Semiallogenic fusions of MSI+ tumor cells and activated B cells induce MSI-specific T cell responses
1 Institute of Applied Tumor Biology, Ruprecht-Karls University, Heidelberg, Germany
2 OncoRay - National Center of Radiation Research in Oncology, Medical Faculty Carl Gustav Carus, TU Dresden, Germany
3 Molecular Oncology and Immunotherapy, Department of General Surgery, University of Rostock, Rostock, Germany
BMC Cancer 2011, 11:410 doi:10.1186/1471-2407-11-410Published: 26 September 2011
Various strategies have been developed to transfer tumor-specific antigens into antigen presenting cells in order to induce cytotoxic T cell responses against tumor cells. One approach uses cellular vaccines based on fusions of autologous antigen presenting cells and allogeneic tumor cells. The fusion cells combine antigenicity of the tumor cell with optimal immunostimulatory capacity of the antigen presenting cells.
Microsatellite instability caused by mutational inactivation of DNA mismatch repair genes results in translational frameshifts when affecting coding regions. It has been shown by us and others that these mutant proteins lead to the presentation of immunogenic frameshift peptides that are - in principle - recognized by a multiplicity of effector T cells.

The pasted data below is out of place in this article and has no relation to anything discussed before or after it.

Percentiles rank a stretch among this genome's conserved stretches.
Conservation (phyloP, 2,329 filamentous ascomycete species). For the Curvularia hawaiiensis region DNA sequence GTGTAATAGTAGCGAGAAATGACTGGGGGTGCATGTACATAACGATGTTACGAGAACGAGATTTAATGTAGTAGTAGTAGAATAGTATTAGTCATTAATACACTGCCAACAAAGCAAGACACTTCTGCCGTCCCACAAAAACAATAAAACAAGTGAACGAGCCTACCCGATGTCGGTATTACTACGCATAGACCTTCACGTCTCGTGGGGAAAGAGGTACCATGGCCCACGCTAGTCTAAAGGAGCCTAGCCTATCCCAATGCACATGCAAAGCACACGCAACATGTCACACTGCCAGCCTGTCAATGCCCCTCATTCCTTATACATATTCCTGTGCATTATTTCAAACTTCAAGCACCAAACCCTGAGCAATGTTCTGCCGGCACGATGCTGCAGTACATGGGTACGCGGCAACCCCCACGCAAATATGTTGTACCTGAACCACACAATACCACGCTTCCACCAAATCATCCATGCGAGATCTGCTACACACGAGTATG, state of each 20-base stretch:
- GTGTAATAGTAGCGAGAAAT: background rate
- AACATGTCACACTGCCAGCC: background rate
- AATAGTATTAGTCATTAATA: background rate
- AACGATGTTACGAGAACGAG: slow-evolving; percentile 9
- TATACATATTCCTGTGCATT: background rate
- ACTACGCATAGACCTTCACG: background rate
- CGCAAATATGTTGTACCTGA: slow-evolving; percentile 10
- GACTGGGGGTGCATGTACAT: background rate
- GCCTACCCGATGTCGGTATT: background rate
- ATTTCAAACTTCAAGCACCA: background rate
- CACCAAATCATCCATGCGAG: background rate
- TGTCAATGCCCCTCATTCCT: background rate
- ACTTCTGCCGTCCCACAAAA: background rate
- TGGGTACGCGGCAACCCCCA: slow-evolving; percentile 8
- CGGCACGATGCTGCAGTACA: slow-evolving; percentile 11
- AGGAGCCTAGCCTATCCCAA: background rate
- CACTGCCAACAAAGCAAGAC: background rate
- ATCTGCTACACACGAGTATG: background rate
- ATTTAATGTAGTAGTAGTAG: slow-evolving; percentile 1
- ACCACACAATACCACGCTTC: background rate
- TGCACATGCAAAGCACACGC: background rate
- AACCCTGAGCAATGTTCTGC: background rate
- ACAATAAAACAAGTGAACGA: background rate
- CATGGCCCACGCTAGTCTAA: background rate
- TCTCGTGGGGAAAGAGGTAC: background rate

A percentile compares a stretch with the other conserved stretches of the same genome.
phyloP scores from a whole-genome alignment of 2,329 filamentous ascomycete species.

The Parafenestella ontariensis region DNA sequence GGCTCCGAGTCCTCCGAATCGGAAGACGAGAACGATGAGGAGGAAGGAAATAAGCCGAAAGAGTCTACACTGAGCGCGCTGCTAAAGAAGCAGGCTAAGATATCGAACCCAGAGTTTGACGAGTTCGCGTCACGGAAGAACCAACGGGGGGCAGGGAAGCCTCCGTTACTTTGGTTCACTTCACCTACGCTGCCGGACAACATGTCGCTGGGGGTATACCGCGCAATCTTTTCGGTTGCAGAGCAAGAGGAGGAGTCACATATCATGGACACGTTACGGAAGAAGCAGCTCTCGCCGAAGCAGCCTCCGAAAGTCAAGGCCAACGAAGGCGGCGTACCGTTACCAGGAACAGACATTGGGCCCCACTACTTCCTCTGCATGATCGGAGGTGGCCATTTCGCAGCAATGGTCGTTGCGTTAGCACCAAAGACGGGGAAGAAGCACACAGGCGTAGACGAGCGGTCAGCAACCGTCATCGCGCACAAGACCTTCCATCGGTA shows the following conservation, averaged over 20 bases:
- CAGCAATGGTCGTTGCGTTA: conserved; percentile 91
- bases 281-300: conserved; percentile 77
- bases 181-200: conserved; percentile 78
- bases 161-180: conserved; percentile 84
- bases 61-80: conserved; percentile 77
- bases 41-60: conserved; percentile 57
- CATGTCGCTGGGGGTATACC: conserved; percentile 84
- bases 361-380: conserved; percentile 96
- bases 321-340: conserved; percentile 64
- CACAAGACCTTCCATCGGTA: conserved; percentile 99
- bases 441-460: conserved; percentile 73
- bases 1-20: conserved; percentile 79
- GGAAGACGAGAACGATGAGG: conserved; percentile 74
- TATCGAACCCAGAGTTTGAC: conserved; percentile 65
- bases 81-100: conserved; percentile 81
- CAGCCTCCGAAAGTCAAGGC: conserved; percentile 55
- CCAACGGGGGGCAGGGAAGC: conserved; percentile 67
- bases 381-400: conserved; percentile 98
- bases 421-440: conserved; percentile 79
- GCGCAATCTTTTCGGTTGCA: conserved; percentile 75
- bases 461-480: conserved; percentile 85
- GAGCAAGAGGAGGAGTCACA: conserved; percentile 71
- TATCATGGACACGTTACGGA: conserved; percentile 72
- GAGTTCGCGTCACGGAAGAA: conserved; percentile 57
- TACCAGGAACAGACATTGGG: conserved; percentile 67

We chose microsatellite instability-induced frameshift antigens as ideal to test for induction of tumor specific T cell responses by semiallogenic fusions of microsatellite instable carcinoma cells with CD40-activated B cells. Two fusion clones of HCT116 with activated B cells were selected for stimulation of T cells autologous to the B cell fusion partner. Outgrowing T cells were phenotyped and tested in functional assays.
The fusion clones expressed frameshift antigens as well as high amounts of MHC and costimulatory molecules. Autologous T cells stimulated with these fusions were predominantly CD4+, activated, and reacted specifically against the fusion clones and also against the tumor cell fusion partner. Interestingly, a response toward 6 frameshift-derived peptides (of 14 tested) could be observed.
Cellular fusions of MSI+ carcinoma cells and activated B cells combine the antigen-presenting capacity of the B cell with the antigenic repertoire of the carcinoma cell. They present frameshift-derived peptides and can induce specific and fully functional T cells recognizing not only fusion cells but also the carcinoma cells. These hybrid cells may have great potential for cellular immunotherapy and this approach should be further analyzed in preclinical as well as clinical trials. Moreover, this is the first report on the induction of frameshift-specific T cell responses without the use of synthetic peptides.